Southeastern Food Supplies might enjoy a leading market position as Florida’s premier distributor of Asian cuisine, but the Miami-based company still maintains the same level of personalized customer service that enabled it to grow. “Our internal motto is that we’re big enough to serve our customers’ needs, but we’re small enough to care,” President and General Manager Lawrence Yu says.
Southeastern Food Supplies was founded in 1968 and consisted of a 6,000-square-foot storage facility and two delivery vans. It served a small, but growing, number of Chinese restaurants in south Florida with dry grocery products such as flour, sugar, rice, vegetable oil and canned foods.
Today, Southeastern Food Supplies operates an extensive fleet of refrigerated trucks that deliver Chinese, Japanese and Thai food choices ranging from fresh produce, meat and poultry to frozen seafood and foodservice disposables. It delivers daily to restaurants and specialized grocers across the state from warehouses in Miami, Tampa and West Palm Beach, Fla.
The company also carries its own brand of private-label products including noodles and tofu. “Even though we’ve grown a lot, we still continue to meet our customers’ needs by being nimble in our response and providing great customer service,” Vice President Anise Chow explains.
Chow’s father, Kan Yee, and Yu’s father, Stanley Yu, are brothers from the rural village of Taishan, China. In 1964, they joined their uncle in Nassau, Bahamas, to learn the grocery business from the ground up, which turned into a passion for food distribution.
They eventually saved enough money to move to Miami, where they formed a company to purchase Southeastern Food Supplies from its original owners. Two separate individuals translated their last names when they migrated to the United States, which is why they legally have different last names. However, locally, they’re known as “the Yu brothers.”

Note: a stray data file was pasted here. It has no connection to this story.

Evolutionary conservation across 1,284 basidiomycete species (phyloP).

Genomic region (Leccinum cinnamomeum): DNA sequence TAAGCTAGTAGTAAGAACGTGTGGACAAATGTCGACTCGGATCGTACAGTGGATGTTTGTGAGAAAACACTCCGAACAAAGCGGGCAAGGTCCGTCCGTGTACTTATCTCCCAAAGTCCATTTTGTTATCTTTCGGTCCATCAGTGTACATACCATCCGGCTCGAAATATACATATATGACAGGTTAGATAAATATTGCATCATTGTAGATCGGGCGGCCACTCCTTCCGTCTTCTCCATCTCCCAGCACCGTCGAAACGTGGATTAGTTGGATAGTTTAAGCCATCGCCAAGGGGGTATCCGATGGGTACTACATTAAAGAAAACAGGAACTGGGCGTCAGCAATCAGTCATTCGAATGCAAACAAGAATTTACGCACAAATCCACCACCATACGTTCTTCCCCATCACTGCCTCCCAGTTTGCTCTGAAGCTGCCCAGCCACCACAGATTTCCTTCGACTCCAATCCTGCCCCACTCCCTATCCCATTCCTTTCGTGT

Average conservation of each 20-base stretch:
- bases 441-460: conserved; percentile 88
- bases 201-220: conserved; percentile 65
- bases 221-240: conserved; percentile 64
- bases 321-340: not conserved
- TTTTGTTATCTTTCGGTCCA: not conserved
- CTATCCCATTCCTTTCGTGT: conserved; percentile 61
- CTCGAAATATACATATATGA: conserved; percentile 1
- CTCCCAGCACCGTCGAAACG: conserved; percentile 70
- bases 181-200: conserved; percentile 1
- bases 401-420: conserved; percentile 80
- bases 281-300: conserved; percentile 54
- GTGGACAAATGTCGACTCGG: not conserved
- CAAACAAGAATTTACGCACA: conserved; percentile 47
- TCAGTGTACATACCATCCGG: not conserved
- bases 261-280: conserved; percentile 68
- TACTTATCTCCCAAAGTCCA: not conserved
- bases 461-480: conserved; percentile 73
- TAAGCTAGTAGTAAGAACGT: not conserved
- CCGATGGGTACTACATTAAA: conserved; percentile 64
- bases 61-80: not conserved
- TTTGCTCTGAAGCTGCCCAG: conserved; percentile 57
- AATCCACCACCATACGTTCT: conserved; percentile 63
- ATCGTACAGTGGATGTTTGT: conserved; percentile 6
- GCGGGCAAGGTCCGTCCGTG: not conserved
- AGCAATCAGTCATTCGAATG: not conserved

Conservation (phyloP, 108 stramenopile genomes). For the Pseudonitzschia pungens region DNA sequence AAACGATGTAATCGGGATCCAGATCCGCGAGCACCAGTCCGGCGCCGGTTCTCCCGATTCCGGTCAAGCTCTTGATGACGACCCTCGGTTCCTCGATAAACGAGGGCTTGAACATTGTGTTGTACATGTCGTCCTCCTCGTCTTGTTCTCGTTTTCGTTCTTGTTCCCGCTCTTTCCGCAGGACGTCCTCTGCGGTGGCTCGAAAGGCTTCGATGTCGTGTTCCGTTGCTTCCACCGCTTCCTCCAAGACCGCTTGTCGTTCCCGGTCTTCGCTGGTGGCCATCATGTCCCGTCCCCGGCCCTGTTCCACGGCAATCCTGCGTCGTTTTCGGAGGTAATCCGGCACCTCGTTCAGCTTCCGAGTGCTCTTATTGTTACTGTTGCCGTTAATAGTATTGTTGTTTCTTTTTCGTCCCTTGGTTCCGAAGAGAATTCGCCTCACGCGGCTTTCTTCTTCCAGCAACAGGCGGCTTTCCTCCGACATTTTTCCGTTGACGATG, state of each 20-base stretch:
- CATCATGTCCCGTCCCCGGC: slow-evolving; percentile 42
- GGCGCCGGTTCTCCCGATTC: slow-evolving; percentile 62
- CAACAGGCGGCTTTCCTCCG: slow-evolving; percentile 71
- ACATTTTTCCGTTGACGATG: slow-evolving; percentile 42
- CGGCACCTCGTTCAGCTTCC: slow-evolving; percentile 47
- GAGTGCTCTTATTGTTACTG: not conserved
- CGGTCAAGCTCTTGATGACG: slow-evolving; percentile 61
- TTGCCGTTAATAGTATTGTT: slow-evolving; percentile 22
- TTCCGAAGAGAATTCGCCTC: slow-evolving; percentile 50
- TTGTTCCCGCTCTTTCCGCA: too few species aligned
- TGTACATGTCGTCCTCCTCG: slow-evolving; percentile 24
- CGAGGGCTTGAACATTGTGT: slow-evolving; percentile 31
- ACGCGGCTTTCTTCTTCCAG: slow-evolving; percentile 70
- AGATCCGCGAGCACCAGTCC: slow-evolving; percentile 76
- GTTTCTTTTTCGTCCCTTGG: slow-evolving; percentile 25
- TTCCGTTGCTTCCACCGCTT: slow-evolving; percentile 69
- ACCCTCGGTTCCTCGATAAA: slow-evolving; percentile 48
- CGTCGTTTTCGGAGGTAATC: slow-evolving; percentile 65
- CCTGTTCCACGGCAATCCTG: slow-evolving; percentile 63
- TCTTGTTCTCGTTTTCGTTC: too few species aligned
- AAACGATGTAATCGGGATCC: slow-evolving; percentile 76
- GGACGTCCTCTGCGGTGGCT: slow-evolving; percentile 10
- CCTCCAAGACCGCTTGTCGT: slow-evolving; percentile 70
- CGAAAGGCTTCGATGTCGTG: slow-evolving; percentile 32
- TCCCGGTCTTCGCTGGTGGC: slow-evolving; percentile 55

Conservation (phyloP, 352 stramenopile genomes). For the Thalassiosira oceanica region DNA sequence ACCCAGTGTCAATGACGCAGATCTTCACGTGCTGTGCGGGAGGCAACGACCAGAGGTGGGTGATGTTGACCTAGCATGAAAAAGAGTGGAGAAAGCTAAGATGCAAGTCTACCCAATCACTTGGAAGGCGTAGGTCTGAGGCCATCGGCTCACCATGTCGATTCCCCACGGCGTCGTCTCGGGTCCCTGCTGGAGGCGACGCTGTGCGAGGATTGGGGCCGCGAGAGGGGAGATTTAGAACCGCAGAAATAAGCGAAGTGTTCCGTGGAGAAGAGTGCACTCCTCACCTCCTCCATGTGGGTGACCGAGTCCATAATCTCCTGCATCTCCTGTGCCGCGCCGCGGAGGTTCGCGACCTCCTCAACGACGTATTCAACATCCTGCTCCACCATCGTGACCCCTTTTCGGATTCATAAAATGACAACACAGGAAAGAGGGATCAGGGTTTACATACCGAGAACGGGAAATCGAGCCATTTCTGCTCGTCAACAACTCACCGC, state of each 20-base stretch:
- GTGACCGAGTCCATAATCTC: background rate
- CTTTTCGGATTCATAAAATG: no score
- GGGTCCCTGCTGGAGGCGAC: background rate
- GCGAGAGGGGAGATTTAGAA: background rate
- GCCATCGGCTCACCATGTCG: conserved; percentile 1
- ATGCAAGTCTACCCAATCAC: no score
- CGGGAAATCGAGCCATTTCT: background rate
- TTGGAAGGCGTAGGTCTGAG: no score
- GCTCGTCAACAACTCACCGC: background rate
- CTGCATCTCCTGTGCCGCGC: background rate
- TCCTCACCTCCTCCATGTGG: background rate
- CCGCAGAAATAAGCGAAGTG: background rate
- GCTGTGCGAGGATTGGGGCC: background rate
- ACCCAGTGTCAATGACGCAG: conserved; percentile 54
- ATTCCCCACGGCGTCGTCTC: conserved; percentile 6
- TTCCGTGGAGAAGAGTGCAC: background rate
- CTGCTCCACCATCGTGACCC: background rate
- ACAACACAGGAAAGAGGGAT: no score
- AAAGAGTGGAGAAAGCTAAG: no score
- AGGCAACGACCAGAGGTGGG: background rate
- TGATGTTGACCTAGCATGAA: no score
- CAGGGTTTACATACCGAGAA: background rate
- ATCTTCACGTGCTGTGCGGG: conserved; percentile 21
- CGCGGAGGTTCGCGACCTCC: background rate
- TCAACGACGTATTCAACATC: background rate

The Yu brothers are still actively involved in the day-to-day operations of Southeastern Food Supplies but are in the process of passing the business down to their children. Anise Chow, her sister Angela Chan, Lawrence Yu and his brother Donald Yu, intend to carry on the company’s reputation of exemplary customer service.
“Our dads have always done a good job of understanding our customers’ needs and working hard to make sure those needs are met,” Lawrence Yu says. “It’s those long-term relationships that have carried our company through the years and helped us grow.”
“Our staff is very knowledgeable about the customers and our products,” Chow adds. “We foster the different languages that our customers utilize in order to build those relationships. We’ve built a lot of trust and a good reputation with our customers, and we hope we will continue to be a part of their success.”
Supplying the Best
Chow and Yu also want to maintain the long-term relationships between Southeastern Food Supplies and its vendors and suppliers. “We’re always looking for new, high-quality products that might benefit our customers,” Chow says. “The trend now is to eat healthier foods with less oil, less additives and less preservatives, so we take all of that market information and move ahead of the curve so we’re at the top when that trend is fully realized.”
“Our suppliers are always introducing us to new products,” Yu adds. “By knowing our marketplace and understanding what our customers’ needs are, we are able to find new things that could benefit our customer base, whether they are new menu items or ideas of how to improve their operations by getting more value from using a different product or using a similar product in a different way.”
For instance, standard tofu is typically packed in preservatives to maintain a longer product shelf life. Southeastern Foods Supplies recently introduced a new tofu product that offers a fresher taste with fewer preservatives but still has a long shelf life.
Achieving New Goals
Yu and Chow have financial backgrounds but found themselves working for the family business by happenstance. When the recession hit, their financial skills turned out to be a blessing. “When the economy turned south, we could have held back on all of our spending, but decided that might not be the best way to go,” Yu notes.
“Instead, we decided to increase capital expenditures,” he says. “While it might be tough for the short term, it will make us more efficient and stronger in the long term. We think these investments will soon pay off.”